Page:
WGSS Graduate Colloquium & Working Group

The Women’s, Gender, & Sexuality Studies Graduate Colloquium is a venue in which Yale graduate students from a wide range of disciplines present work that engages women’s studies, feminism, gender and sexuality studies, lesbian and gay studies, and queer studies. At the Colloquium, graduate students give academic talks, present syllabi, discuss pedagogy, and engage in roundtable discussions on pressing issues and questions central to the field of Women’s, Gender, & Sexuality Studies, with much lively discussion to follow.

The Women’s, Gender, and Sexuality Studies Working Group is a subsidiary of the Colloquium. The purpose of the Working Group is to foster interdisciplinary discussion about current issues in the field of women’s, gender, and sexuality studies by bringing together graduate students and and faculty at Yale who are working on topics at the intersection of their discipline and WGSS. This venue aims to introduce recent work in a variety of disciplines and to strengthen our understanding of how our own work might engage with emerging debates in this field.

2020/21 Co-conveners: Jacinda Tran and Patricia Ekpo

Fall 2020 Working Group Calendar

September 28 - Lisa Lowe, Samuel Knight Prof of American Studies, and Prof of ER&M
October 26 - Rod Ferguson, Professor and Chair of WGSS
November 30 - Joanne Meyerowitz, Arthur Unobskey Prof of History, and Prof of American Studies
 

Fall 2020 Colloquium
 

September 21
Chloe Sariego (Sociology): “Birth Rights and Wrongs: From Forced Sterilization to Forced Birth in the Control of Migrant Reproduction”
Drawing on legal documents, court transcripts, and archival materials from two case studies, this paper finds that the change from forced sterilization to forced birth in state-controlled migrant reproductive interventions can be understood as an alliance between the pro-life and anti-immigrant political movements in the resurgence of far-right populism.
 
Dana Hayward (Sociology): “Does Decriminalization Mean Destigmatization? The Influence of Law Reform on Media Portrayals of Sex Work in New Zealand”
How does decriminalization influence media representations of sex work? Based on an analysis of newspaper portrayals of sex work shortly before and after law reform in New Zealand, I find that decriminalization was associated with a decrease in labelling and stereotyping, but an unanticipated increase in certain forms of discrimination.
 
October 12
Olivia Polk (American Studies & African American Studies): “Happy Birthday, Marsha!: Tourmaline’s Ritual Cinema and Black Trans* Feminist Historiography”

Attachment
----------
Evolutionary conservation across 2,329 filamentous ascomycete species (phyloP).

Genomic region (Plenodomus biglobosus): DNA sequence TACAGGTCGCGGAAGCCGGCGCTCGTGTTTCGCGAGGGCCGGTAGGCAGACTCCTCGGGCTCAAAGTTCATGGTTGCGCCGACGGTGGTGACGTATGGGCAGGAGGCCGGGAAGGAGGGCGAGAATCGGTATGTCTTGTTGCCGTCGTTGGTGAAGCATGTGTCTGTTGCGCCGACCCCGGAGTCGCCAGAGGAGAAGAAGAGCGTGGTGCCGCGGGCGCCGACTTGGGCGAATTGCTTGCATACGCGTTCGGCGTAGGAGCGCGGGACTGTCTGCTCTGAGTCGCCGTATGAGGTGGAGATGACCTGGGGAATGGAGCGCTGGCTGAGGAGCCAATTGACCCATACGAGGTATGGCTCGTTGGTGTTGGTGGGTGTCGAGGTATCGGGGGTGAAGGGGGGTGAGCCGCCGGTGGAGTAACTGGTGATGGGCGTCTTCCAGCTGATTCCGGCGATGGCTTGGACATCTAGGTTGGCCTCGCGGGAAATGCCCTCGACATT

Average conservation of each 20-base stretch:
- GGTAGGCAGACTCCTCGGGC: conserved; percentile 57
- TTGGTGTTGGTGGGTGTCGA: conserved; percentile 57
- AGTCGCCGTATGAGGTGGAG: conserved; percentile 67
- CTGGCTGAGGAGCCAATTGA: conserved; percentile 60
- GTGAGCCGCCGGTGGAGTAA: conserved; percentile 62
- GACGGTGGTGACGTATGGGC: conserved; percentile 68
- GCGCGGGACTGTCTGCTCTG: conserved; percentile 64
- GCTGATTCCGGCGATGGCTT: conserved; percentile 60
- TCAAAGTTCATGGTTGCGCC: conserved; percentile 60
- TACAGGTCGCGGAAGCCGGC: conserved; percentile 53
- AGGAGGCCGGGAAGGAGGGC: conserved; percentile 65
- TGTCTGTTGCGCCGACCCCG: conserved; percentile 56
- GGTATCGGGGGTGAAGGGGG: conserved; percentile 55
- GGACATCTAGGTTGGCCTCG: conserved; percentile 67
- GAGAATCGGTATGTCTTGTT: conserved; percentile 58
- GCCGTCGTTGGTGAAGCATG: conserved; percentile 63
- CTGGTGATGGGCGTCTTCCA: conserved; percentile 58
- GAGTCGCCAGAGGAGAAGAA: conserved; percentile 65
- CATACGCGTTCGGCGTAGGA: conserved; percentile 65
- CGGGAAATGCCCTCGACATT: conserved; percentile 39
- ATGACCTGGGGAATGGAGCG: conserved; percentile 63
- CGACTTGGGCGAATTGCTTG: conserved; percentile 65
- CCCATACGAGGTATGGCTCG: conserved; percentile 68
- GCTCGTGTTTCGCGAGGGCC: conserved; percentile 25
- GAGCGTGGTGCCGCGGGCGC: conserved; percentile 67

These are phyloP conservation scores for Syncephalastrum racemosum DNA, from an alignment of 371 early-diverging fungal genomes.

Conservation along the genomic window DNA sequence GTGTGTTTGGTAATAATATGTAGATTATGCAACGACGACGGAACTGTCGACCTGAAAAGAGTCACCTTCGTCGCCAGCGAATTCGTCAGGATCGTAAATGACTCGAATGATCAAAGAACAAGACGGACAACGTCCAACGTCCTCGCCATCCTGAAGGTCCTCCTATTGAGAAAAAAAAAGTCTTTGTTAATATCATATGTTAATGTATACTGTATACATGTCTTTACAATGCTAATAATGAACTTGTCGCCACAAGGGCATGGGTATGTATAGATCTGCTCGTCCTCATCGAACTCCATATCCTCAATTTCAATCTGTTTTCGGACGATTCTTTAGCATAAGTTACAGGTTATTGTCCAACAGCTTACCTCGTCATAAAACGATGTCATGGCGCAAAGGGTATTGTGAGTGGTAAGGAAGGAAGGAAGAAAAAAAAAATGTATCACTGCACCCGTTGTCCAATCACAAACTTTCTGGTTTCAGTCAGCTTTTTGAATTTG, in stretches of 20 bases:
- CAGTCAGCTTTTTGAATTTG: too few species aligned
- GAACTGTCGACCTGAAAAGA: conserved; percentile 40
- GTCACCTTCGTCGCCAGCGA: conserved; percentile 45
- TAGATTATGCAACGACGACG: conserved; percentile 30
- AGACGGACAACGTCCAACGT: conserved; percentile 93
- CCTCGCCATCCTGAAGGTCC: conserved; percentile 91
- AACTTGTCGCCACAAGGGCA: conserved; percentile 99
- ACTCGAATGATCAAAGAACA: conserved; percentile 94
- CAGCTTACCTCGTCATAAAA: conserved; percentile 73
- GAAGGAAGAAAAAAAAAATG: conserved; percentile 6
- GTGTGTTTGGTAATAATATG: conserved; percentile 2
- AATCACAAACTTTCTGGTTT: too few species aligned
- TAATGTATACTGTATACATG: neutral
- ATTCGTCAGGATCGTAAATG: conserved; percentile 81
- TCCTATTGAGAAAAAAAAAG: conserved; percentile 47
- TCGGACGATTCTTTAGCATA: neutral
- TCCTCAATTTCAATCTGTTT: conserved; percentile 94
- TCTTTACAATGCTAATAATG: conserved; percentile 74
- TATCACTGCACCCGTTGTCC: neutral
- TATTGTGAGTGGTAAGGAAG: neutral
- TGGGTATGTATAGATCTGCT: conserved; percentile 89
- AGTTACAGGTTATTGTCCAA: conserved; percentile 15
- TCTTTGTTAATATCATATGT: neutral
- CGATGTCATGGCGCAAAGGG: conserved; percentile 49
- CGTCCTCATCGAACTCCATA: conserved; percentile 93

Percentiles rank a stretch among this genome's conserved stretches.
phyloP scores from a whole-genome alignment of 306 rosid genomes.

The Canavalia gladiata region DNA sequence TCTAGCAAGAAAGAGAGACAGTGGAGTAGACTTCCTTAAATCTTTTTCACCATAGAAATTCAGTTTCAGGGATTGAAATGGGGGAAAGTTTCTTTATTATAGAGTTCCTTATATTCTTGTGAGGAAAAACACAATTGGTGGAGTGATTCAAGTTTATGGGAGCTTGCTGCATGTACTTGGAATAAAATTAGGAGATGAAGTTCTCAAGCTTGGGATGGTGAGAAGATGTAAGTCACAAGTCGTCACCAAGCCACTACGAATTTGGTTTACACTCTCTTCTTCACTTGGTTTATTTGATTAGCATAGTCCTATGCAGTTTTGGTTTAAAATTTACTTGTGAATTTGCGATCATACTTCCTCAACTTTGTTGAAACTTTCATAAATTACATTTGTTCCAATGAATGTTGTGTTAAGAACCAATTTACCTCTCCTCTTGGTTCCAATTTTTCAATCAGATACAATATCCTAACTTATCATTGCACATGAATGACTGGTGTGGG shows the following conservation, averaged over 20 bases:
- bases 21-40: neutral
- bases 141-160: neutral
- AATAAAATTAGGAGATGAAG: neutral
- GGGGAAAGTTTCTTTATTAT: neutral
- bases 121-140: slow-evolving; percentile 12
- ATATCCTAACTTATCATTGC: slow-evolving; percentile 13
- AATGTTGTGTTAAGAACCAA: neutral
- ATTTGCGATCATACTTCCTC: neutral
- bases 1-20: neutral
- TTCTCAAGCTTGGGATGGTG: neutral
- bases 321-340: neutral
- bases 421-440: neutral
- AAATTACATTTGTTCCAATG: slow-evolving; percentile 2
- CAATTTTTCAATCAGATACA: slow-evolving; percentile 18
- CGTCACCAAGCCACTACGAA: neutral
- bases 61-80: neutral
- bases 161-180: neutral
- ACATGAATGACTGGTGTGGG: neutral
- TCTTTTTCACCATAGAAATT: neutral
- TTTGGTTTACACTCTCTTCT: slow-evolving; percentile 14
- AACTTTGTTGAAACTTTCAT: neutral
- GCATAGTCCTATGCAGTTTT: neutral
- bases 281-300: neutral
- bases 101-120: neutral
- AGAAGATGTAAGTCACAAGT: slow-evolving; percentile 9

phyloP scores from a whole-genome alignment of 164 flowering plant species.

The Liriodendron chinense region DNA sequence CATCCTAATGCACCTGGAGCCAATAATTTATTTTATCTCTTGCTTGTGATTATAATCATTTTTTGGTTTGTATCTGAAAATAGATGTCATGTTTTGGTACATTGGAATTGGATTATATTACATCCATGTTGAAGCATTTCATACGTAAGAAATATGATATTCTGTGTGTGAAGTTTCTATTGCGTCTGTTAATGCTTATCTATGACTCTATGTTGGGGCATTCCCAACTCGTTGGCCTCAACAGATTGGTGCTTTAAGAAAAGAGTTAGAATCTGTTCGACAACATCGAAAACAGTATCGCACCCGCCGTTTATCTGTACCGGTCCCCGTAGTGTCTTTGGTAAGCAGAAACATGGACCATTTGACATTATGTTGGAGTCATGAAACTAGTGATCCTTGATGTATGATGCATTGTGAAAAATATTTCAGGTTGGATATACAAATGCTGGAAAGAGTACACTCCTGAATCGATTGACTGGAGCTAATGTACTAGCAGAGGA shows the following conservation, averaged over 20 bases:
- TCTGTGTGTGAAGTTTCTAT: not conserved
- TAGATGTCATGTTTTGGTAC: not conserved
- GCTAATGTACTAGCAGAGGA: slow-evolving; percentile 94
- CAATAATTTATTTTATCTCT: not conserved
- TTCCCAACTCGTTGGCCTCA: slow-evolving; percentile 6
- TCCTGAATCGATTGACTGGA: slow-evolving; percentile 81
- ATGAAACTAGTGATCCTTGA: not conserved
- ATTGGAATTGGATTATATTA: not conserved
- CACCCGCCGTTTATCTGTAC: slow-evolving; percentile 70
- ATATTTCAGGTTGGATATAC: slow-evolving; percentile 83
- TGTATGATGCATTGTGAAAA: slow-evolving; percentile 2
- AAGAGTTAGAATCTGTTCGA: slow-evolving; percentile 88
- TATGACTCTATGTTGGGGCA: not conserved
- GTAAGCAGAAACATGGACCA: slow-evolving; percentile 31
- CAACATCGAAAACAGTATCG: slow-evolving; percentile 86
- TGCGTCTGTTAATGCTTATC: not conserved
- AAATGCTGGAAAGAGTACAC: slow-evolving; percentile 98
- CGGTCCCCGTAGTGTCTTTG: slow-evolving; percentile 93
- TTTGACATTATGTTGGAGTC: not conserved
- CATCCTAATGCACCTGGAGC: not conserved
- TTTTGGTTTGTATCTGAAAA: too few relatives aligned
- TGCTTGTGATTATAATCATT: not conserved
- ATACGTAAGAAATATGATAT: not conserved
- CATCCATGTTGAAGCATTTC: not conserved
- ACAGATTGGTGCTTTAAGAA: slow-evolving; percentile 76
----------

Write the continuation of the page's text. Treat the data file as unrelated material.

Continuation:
This paper will take up iterations of Tourmaline and Sasha Wortzel’s film Happy Birthday Marsha as an art installation at the New Museum, as hybrid screening-performance at the Kitchen, and as a recent short film distributed by Frameline. I argue that the directors’ iterative and ritual approach to filmmaking models the historiographical methods and ethics of black trans* feminism. Such a method occurs at the intersections of critical fabulation (Hartman 2008) and anti-homonormative transgender history (Stryker 2008).
 
Kelvin Ng (History): “Amok and Its Discontents: Native Madness, Colonial Masculinity, 1875-1947”
My presentation examines how the colonial cataloguing of Malay mental type was temporally coeval and ideologically concordant with the vigorous pathologization of male-male eroticism; the twinned specters of amok and sodomy were intertwined in important ways inasmuch as they both mark symbolic frontiers of colonial masculinity, as ethnographic and political representations of amok were marked by a tropological slippage between insanity and homoeroticism.
 
November 11
Rebecca Potts (Religious Studies): “Sticky Space: Toxicity and Time in Postindustrial New Haven”
The clock factory-turned strip club building in New Haven, Connecticut literalizes and materializes the tensions that arise between (disorderly, disgusting) sticky space and (orderly, clean) linear time, allowing us to see the ways a Protestant Christian-turned secular American temporal morality structures and (de)values space and the ways spaces rebel against such orderings. This building—sticky with radium, sugary drinks, body glitter, bodily fluids, pleasure, resistance, and exploitation—rebels against the triumphant march of time in favor of a clinging, lingering spatial materiality.
 
Alexandra Thomas (History of Art & African American Studies): “Zanele Muholi’s Dark Lioness: (Post) Colonial Domesticity, Maintenance, and Kink”
This presentation adduces transnational black feminism, social reproduction theory, and queer of color writing on kink to explore photographs from South African artist Zanele Muholi’s Somnyama Ngonyama, Hail the Dark Lioness series. Muholi grapples with the politics of deviance and maintenance through their self-portraits with materials that are simultaneously associated with kink and domesticity of (neo)colonialism’s libidinal investment in the domestic sphere and the visual possibilities of reimagining this sphere to queer and kinky ends.

Mondays at 4:30-6pm via Zoom (links will be sent out on the day of the event)